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History Strikes Back

How States, Nations, and Conflicts Are Shaping the 21st Century

By Hubert Vedrine. translated by Philip H. Gordon. foreword by Madeleine K. Albright.

Publication Year: 2008

This translation of the French bestseller Continuer l’Histoire brings the powerful, articulate message of Hubert Védrine to an even wider audience. With the astute analysis and acerbic wit for which he is famous, the former French foreign minister offers an overview of world politics since the fall of the Berlin Wall. Critical of both the United States and Europe, he calls for a return to a more realist foreign policy, rejecting the ideological notions of recent years. In story Strikes Back: How States, Nations, and Conflicts Are Shaping the 21st Century, , Védrine takes issue with idealists who believe that states are no longer necessary and that globalization and free markets will automatically make a better world for all. Far from having ended, history continues to present major challenges. When the Eastern bloc collapsed, the West was quick to believe that it had won the battle of history and that its values would prevail everywhere. The ensuing years have belied that faith, however. In dealing with a newly multipolar world, Americans have been too bellicose and Europeans naïve. Védrine shows why Westerners need to discard the illusions that have guided their international relations for more than twenty years. He presents a realistic vision for building a better world and spells out what Europeans expect from the U.S. administration to come. The United States and Europe must partner for a new form of “smart Realpolitik” to guide their relations with emerging powers, manage globalization, and deal with environmental challenges.

Published by: Brookings Institution Press

Table of Contents

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pp. v-

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Foreword

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pp. vii-xii

In 1999 NATO blocked Yugoslav dictator Slobodan Miloševiç’s brutal attempt to expel much of Kosovo’s ethnic Albanian population from its homeland. The decision to intervene was made without explicit authorization from the UN Security Council and was condemned by critics as a violation of Yugoslav sovereignty. ...

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1. The West in Disarray

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pp. 1-30

When the cold war came to an end, many in the West assumed they were the winners, the new Masters of the Universe. That’s why they are now so disoriented by a world that is turning out to be very different from the one they expected. ...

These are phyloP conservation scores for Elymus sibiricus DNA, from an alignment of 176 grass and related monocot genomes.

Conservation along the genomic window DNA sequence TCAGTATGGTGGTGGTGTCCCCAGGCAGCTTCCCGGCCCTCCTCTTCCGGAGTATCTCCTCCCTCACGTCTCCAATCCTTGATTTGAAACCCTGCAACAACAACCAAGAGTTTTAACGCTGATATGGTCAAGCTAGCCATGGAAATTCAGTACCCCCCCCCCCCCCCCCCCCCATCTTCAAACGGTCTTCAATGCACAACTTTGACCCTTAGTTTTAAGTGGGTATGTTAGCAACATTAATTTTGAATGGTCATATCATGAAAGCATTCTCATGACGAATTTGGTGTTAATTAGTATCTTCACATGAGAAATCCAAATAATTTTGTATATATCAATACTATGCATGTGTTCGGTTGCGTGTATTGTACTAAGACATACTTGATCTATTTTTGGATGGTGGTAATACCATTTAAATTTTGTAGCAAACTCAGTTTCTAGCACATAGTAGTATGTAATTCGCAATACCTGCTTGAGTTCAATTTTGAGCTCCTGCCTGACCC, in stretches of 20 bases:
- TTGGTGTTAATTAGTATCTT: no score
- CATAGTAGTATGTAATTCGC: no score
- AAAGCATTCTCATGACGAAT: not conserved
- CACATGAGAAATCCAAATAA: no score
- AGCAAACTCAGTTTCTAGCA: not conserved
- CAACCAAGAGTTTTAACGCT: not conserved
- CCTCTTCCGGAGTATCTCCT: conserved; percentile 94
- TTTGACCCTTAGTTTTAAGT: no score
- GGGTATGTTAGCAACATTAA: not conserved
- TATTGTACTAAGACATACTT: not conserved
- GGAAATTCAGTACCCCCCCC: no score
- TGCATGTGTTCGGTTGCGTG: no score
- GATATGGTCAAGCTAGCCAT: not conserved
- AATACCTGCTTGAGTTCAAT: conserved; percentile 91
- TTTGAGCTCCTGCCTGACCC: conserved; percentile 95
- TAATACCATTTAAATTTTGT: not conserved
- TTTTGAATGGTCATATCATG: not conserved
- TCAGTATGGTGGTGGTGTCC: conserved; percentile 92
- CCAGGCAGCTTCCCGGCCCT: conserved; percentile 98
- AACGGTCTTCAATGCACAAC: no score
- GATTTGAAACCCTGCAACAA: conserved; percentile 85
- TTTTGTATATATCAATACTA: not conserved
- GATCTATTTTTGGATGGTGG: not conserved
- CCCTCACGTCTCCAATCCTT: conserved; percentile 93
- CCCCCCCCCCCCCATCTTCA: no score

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2. How to Build a Better World

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pp. 31-58

Ideally, the world would follow the guidelines outlined in so many UN and Group of 8 (G-8) communiqu

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3. A Europe That Knows What It Is and What It Wants

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pp. 59-82

For decades now, Henry Kissinger’s famous quip about there being no single phone number for Europe has been a convenient reference point for gloating Americans and regretful Europeans alike. Europeans could often have responded by pointing out that the United States has itself often been divided ...

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4. France in a Globalized World

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pp. 83-108

What about France? Instead of leading the process of European transformation that the world so badly needs, France has been going through a period of deeper and more insidious doubt than usual. Its loss of confidence has, in turn, contributed to Europe’s own introversion. ...

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5. Conclusion: From Unrealpolitik to Smart Realpolitik

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pp. 109-124

For some time after its victory in the cold war, the West thought that it alone was in charge of world affairs, the sole arbiter of good and evil. Now, more than twenty years later, it must understand that it no longer has a monopoly on history or power. Despite having promoted universal values and the rules of the free market, ...

Index

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pp. 125-143


E-ISBN-13: 9780815701811
E-ISBN-10: 0815701810
Print-ISBN-13: 9780815789840
Print-ISBN-10: 081578984X

Page Count: 159
Publication Year: 2008